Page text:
Dan Carter, University Relations, 657-2269
July 13, 2009
Undergraduate math/physics wiz gets dream summer job at MSU Billings
Senior gets to rebuild laser used by faculty mentor Dr. Stuart Snyder
MSU BILLINGS NEWS SERVICES — When the “what I did this summer” conversations start up in September, Steven Shoen should be able to leave anyone speechless. After all, few can top rebuilding a neodymium-doped yttrium aluminum garnet laser.
Pretty cool, huh?
Shoen, a Montana State University Billings math major who is minoring in physics, is working this summer rebuilding a solid state laser that was phased out of research duty at the Idaho National Laboratory in Idaho Falls. It happens to be the same laser that one of his faculty mentors — Dr. Stuart Snyder — used when he was doing energy research at INL.
“They called and asked if I wanted it,” said Snyder of the laser he estimates is worth over $50,000. “We basically got a laser for free.”
And because of that, Snyder notes, MSU Billings continues to develop a top-notch undergraduate physics lab.
That fact is not lost on Shoen, whose electrical and mechanical prowess is being used to piece the Nd:YAG laser together after it was essentially dismantled in Idaho. With the expert leadership of Becky Jordan, a chemistry major from Billings, they spent much of May and June connecting wires.
Shoen then worked on checking systems and making sure all the parts were in place. He was already doing work as a lab assistant for Snyder this summer and saw the laser work as a bonus.
“I started here (at MSU Billings) with other goals, but got shifted toward physics,” he said. “I feel real fortunate because of the timing of getting the laser here. What a great opportunity.”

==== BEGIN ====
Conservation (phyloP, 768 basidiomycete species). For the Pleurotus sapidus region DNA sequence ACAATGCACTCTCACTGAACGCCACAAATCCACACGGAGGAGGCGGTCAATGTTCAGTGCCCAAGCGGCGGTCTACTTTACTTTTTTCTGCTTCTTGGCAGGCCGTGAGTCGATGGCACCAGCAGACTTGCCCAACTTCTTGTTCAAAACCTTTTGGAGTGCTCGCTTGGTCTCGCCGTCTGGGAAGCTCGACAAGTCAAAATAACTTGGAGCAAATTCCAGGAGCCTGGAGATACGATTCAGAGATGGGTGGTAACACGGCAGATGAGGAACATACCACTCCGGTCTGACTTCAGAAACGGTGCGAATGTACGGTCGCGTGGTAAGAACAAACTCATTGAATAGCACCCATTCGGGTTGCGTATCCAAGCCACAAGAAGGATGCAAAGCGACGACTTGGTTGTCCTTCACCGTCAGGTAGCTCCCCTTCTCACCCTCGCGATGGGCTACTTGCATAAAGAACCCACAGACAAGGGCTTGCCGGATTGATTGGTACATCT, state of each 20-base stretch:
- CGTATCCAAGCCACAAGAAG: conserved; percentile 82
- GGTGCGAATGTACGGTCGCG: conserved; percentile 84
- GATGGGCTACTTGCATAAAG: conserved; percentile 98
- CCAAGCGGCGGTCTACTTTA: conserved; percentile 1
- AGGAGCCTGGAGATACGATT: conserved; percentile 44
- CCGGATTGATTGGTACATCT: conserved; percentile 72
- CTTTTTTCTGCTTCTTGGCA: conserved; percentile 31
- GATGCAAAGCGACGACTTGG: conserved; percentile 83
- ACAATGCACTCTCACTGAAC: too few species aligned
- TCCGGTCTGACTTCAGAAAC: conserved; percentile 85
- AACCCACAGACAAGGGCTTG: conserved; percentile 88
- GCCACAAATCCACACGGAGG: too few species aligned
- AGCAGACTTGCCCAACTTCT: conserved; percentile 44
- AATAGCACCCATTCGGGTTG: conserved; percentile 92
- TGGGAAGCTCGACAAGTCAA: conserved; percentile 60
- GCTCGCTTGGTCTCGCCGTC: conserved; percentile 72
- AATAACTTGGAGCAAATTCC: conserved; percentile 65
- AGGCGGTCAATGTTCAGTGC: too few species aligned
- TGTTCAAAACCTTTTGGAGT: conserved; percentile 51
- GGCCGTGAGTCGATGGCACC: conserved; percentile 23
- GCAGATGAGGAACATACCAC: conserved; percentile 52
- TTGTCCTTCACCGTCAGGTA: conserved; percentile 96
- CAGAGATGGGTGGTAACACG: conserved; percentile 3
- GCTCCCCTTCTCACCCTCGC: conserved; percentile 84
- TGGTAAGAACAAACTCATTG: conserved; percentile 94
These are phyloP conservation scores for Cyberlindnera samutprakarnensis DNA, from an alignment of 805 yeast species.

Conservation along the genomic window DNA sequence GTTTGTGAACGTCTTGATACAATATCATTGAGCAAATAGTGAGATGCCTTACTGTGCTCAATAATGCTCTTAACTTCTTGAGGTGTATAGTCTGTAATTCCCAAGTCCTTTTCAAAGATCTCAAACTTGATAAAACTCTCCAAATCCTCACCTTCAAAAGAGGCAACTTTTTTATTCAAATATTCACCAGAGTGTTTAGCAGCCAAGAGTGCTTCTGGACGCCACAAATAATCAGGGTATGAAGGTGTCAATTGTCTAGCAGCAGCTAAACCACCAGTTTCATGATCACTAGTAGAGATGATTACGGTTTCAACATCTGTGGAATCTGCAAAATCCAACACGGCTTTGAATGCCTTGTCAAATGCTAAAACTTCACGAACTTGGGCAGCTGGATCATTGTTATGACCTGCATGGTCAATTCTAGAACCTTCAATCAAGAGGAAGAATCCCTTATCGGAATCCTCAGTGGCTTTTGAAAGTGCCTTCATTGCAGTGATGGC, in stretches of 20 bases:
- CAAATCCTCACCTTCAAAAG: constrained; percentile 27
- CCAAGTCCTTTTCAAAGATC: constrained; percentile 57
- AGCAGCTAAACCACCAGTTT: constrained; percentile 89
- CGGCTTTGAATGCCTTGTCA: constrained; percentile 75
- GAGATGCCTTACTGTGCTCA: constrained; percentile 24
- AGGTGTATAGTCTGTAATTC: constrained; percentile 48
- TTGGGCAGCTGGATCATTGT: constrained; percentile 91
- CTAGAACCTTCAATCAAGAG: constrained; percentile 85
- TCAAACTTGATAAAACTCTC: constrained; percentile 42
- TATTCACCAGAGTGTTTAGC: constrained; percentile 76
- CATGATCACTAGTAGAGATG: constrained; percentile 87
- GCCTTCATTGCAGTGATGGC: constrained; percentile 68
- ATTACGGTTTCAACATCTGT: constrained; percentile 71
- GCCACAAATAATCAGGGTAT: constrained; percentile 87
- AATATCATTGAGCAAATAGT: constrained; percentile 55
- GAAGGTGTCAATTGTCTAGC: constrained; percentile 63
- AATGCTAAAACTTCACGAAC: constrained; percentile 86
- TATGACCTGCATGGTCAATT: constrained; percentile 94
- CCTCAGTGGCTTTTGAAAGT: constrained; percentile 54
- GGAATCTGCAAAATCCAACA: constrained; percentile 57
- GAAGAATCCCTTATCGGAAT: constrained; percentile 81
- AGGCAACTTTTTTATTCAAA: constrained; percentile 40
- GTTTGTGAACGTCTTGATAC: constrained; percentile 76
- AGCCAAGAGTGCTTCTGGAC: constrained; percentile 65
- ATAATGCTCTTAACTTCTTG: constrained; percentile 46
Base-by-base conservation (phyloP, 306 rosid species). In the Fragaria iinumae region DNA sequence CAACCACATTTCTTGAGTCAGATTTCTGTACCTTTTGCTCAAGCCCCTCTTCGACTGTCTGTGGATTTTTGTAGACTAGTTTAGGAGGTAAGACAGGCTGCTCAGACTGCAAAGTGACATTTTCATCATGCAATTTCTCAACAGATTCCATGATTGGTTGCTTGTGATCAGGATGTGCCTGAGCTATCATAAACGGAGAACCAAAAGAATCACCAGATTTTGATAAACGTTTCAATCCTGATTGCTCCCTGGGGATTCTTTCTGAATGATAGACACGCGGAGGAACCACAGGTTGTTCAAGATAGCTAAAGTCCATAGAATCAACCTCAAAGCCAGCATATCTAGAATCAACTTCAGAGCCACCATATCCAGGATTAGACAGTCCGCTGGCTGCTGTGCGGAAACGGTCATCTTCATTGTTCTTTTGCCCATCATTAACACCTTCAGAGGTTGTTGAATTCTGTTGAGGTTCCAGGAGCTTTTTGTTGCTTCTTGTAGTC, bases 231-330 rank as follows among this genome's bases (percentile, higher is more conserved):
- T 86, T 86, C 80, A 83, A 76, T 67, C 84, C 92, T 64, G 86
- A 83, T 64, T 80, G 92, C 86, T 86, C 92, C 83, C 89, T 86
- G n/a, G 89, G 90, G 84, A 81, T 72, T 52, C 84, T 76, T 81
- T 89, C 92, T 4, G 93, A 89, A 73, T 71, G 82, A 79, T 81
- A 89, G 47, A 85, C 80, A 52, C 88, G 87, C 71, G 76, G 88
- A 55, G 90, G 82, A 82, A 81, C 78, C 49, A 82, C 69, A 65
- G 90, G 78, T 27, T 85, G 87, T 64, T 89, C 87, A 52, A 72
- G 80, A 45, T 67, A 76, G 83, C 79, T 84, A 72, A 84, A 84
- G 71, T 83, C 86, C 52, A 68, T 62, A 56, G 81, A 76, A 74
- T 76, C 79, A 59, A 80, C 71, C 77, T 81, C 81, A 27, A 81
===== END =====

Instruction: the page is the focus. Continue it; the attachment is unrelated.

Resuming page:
Shoen is one of 16 college students to receive the Montana Space Grant Scholarships this year. He will use his $1,500 scholarship to pursue his minor and continue his study of physics. Because he is one of only two physics minors at MSU Billings, he will have his own laser with which to do experiments.
Snyder said the laser, which is so intense when at full pulse that it “actually rips air apart” will be used by Shoen and other undergraduate science students to study various properties of light and energy. Across the hall is another laser (just a few years old) which students also use in laser spectroscopy studies.
“Science students interested in this stuff now have opportunities that never existed here before,” he said.
Montana Space Grant Consortium Interim Director Angela Des Jardins, in a letter to Shoen on his scholarship award, noted Snyder’s commitment to students.
“The continued success of the Montana Space Grant Scholarship program at MSU Billings is due to the ongoing efforts and commitment of our representative at MSU Billings, Stuart Snyder,” she wrote.
The Montana Space Grant Consortium was established in 1991 as a component of NASA’s National Space Grant College and Fellowship Program. The Montana program is one of a national network of 52 consortia which work to strengthen aerospace research and education. Members of the Montana Space Grant Consortium consist of institutions of higher education, business, industry and non-profit organizations.
Snyder established the first MSU Billings research program in experimental physics. His research, as part of the Montana Platinum Research Initiative, uses a new high-powered state-of-the-art laser spectroscopy laboratory to study platinum group elements.
He also teaches a popular “Earth, Air, Fire and Water” class for non-science majors that provides students with an understanding of everyday physics.
The Department of Biological and Physical Sciences at MSU Billings is an interdisciplinary department, which means faculty members don't divide themselves into several separate science departments with each having their own priorities. The department is one in which biologists, chemists, physicists and earth scientists all work together to design and administer the best possible academic programs for students that fit well within their majors.
PHOTO AT LEFT: Steve Shoen (right) and Dr. Stuart Snyder with an neodymium-doped yttrium aluminum garnet (Nd:YAG) laser. Shoen is spending the summer doing work rebuilding the laser.